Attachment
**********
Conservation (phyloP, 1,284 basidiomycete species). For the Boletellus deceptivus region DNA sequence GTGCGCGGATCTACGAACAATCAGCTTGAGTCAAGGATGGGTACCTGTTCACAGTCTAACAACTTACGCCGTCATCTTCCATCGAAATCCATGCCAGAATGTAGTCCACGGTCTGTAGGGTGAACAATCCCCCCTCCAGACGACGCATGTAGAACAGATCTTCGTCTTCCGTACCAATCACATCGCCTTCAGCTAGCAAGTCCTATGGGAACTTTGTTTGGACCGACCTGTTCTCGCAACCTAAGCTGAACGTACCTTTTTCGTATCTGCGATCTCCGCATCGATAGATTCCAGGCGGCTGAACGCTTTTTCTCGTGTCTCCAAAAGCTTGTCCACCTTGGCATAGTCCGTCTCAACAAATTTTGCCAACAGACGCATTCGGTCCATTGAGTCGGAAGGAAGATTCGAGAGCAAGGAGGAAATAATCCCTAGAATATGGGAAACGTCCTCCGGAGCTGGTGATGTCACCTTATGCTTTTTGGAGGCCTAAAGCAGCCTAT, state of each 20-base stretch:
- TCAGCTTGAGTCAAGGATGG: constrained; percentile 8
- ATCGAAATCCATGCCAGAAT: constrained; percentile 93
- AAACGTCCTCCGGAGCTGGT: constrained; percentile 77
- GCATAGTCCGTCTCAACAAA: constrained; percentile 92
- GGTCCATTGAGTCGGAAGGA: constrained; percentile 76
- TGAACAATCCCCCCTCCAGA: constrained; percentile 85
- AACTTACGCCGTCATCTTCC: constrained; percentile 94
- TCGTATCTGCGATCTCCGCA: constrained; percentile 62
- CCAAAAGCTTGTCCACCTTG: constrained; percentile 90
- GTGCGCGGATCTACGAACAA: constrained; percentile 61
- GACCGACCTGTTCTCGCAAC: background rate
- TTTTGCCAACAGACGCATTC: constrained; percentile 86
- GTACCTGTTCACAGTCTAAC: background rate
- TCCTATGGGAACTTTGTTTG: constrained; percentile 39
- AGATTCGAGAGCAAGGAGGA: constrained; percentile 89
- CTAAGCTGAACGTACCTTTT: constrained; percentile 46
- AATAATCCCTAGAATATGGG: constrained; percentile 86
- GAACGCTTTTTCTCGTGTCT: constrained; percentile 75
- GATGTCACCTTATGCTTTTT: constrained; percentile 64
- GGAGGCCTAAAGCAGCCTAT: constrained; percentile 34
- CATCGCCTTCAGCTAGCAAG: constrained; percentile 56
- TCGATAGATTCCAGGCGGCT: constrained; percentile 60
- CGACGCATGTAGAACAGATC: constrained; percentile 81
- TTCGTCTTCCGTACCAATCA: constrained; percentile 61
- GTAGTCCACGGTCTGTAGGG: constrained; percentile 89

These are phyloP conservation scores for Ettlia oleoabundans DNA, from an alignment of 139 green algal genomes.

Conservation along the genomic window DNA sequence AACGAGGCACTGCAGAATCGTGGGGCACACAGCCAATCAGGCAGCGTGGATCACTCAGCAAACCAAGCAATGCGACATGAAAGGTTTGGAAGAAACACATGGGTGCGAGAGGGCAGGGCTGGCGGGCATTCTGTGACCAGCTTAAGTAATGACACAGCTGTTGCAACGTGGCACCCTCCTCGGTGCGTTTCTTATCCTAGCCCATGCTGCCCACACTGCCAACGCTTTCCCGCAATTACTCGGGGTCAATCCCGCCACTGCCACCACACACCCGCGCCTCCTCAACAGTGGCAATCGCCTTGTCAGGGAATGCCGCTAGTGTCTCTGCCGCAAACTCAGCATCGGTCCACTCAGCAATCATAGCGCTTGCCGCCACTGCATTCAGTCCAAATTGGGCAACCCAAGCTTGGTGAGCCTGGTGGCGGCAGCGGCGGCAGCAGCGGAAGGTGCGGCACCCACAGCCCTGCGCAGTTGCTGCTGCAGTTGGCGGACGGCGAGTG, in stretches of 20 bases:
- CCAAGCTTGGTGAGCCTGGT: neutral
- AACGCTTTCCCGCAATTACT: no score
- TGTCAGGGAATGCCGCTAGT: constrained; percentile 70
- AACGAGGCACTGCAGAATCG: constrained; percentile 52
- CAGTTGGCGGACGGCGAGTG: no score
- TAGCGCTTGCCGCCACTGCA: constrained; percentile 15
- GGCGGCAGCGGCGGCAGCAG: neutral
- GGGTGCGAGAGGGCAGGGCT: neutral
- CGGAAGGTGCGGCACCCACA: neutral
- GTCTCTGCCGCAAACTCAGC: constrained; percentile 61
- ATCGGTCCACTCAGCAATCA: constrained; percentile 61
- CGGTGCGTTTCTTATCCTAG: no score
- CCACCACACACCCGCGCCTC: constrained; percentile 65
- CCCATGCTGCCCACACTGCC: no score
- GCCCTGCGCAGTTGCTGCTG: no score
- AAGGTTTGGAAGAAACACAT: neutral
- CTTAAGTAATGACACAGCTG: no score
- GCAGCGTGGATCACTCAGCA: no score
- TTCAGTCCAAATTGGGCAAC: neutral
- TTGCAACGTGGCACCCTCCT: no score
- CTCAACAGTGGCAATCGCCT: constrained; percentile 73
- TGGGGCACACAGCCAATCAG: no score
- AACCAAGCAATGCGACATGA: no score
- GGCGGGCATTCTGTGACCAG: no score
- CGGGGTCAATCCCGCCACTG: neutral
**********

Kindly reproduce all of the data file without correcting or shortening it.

Conservation (phyloP, 1,284 basidiomycete species). For the Boletellus deceptivus region DNA sequence GTGCGCGGATCTACGAACAATCAGCTTGAGTCAAGGATGGGTACCTGTTCACAGTCTAACAACTTACGCCGTCATCTTCCATCGAAATCCATGCCAGAATGTAGTCCACGGTCTGTAGGGTGAACAATCCCCCCTCCAGACGACGCATGTAGAACAGATCTTCGTCTTCCGTACCAATCACATCGCCTTCAGCTAGCAAGTCCTATGGGAACTTTGTTTGGACCGACCTGTTCTCGCAACCTAAGCTGAACGTACCTTTTTCGTATCTGCGATCTCCGCATCGATAGATTCCAGGCGGCTGAACGCTTTTTCTCGTGTCTCCAAAAGCTTGTCCACCTTGGCATAGTCCGTCTCAACAAATTTTGCCAACAGACGCATTCGGTCCATTGAGTCGGAAGGAAGATTCGAGAGCAAGGAGGAAATAATCCCTAGAATATGGGAAACGTCCTCCGGAGCTGGTGATGTCACCTTATGCTTTTTGGAGGCCTAAAGCAGCCTAT, state of each 20-base stretch:
- TCAGCTTGAGTCAAGGATGG: constrained; percentile 8
- ATCGAAATCCATGCCAGAAT: constrained; percentile 93
- AAACGTCCTCCGGAGCTGGT: constrained; percentile 77
- GCATAGTCCGTCTCAACAAA: constrained; percentile 92
- GGTCCATTGAGTCGGAAGGA: constrained; percentile 76
- TGAACAATCCCCCCTCCAGA: constrained; percentile 85
- AACTTACGCCGTCATCTTCC: constrained; percentile 94
- TCGTATCTGCGATCTCCGCA: constrained; percentile 62
- CCAAAAGCTTGTCCACCTTG: constrained; percentile 90
- GTGCGCGGATCTACGAACAA: constrained; percentile 61
- GACCGACCTGTTCTCGCAAC: background rate
- TTTTGCCAACAGACGCATTC: constrained; percentile 86
- GTACCTGTTCACAGTCTAAC: background rate
- TCCTATGGGAACTTTGTTTG: constrained; percentile 39
- AGATTCGAGAGCAAGGAGGA: constrained; percentile 89
- CTAAGCTGAACGTACCTTTT: constrained; percentile 46
- AATAATCCCTAGAATATGGG: constrained; percentile 86
- GAACGCTTTTTCTCGTGTCT: constrained; percentile 75
- GATGTCACCTTATGCTTTTT: constrained; percentile 64
- GGAGGCCTAAAGCAGCCTAT: constrained; percentile 34
- CATCGCCTTCAGCTAGCAAG: constrained; percentile 56
- TCGATAGATTCCAGGCGGCT: constrained; percentile 60
- CGACGCATGTAGAACAGATC: constrained; percentile 81
- TTCGTCTTCCGTACCAATCA: constrained; percentile 61
- GTAGTCCACGGTCTGTAGGG: constrained; percentile 89

These are phyloP conservation scores for Ettlia oleoabundans DNA, from an alignment of 139 green algal genomes.

Conservation along the genomic window DNA sequence AACGAGGCACTGCAGAATCGTGGGGCACACAGCCAATCAGGCAGCGTGGATCACTCAGCAAACCAAGCAATGCGACATGAAAGGTTTGGAAGAAACACATGGGTGCGAGAGGGCAGGGCTGGCGGGCATTCTGTGACCAGCTTAAGTAATGACACAGCTGTTGCAACGTGGCACCCTCCTCGGTGCGTTTCTTATCCTAGCCCATGCTGCCCACACTGCCAACGCTTTCCCGCAATTACTCGGGGTCAATCCCGCCACTGCCACCACACACCCGCGCCTCCTCAACAGTGGCAATCGCCTTGTCAGGGAATGCCGCTAGTGTCTCTGCCGCAAACTCAGCATCGGTCCACTCAGCAATCATAGCGCTTGCCGCCACTGCATTCAGTCCAAATTGGGCAACCCAAGCTTGGTGAGCCTGGTGGCGGCAGCGGCGGCAGCAGCGGAAGGTGCGGCACCCACAGCCCTGCGCAGTTGCTGCTGCAGTTGGCGGACGGCGAGTG, in stretches of 20 bases:
- CCAAGCTTGGTGAGCCTGGT: neutral
- AACGCTTTCCCGCAATTACT: no score
- TGTCAGGGAATGCCGCTAGT: constrained; percentile 70
- AACGAGGCACTGCAGAATCG: constrained; percentile 52
- CAGTTGGCGGACGGCGAGTG: no score
- TAGCGCTTGCCGCCACTGCA: constrained; percentile 15
- GGCGGCAGCGGCGGCAGCAG: neutral
- GGGTGCGAGAGGGCAGGGCT: neutral
- CGGAAGGTGCGGCACCCACA: neutral
- GTCTCTGCCGCAAACTCAGC: constrained; percentile 61
- ATCGGTCCACTCAGCAATCA: constrained; percentile 61
- CGGTGCGTTTCTTATCCTAG: no score
- CCACCACACACCCGCGCCTC: constrained; percentile 65
- CCCATGCTGCCCACACTGCC: no score
- GCCCTGCGCAGTTGCTGCTG: no score
- AAGGTTTGGAAGAAACACAT: neutral
- CTTAAGTAATGACACAGCTG: no score
- GCAGCGTGGATCACTCAGCA: no score
- TTCAGTCCAAATTGGGCAAC: neutral
- TTGCAACGTGGCACCCTCCT: no score
- CTCAACAGTGGCAATCGCCT: constrained; percentile 73
- TGGGGCACACAGCCAATCAG: no score
- AACCAAGCAATGCGACATGA: no score
- GGCGGGCATTCTGTGACCAG: no score
- CGGGGTCAATCCCGCCACTG: neutral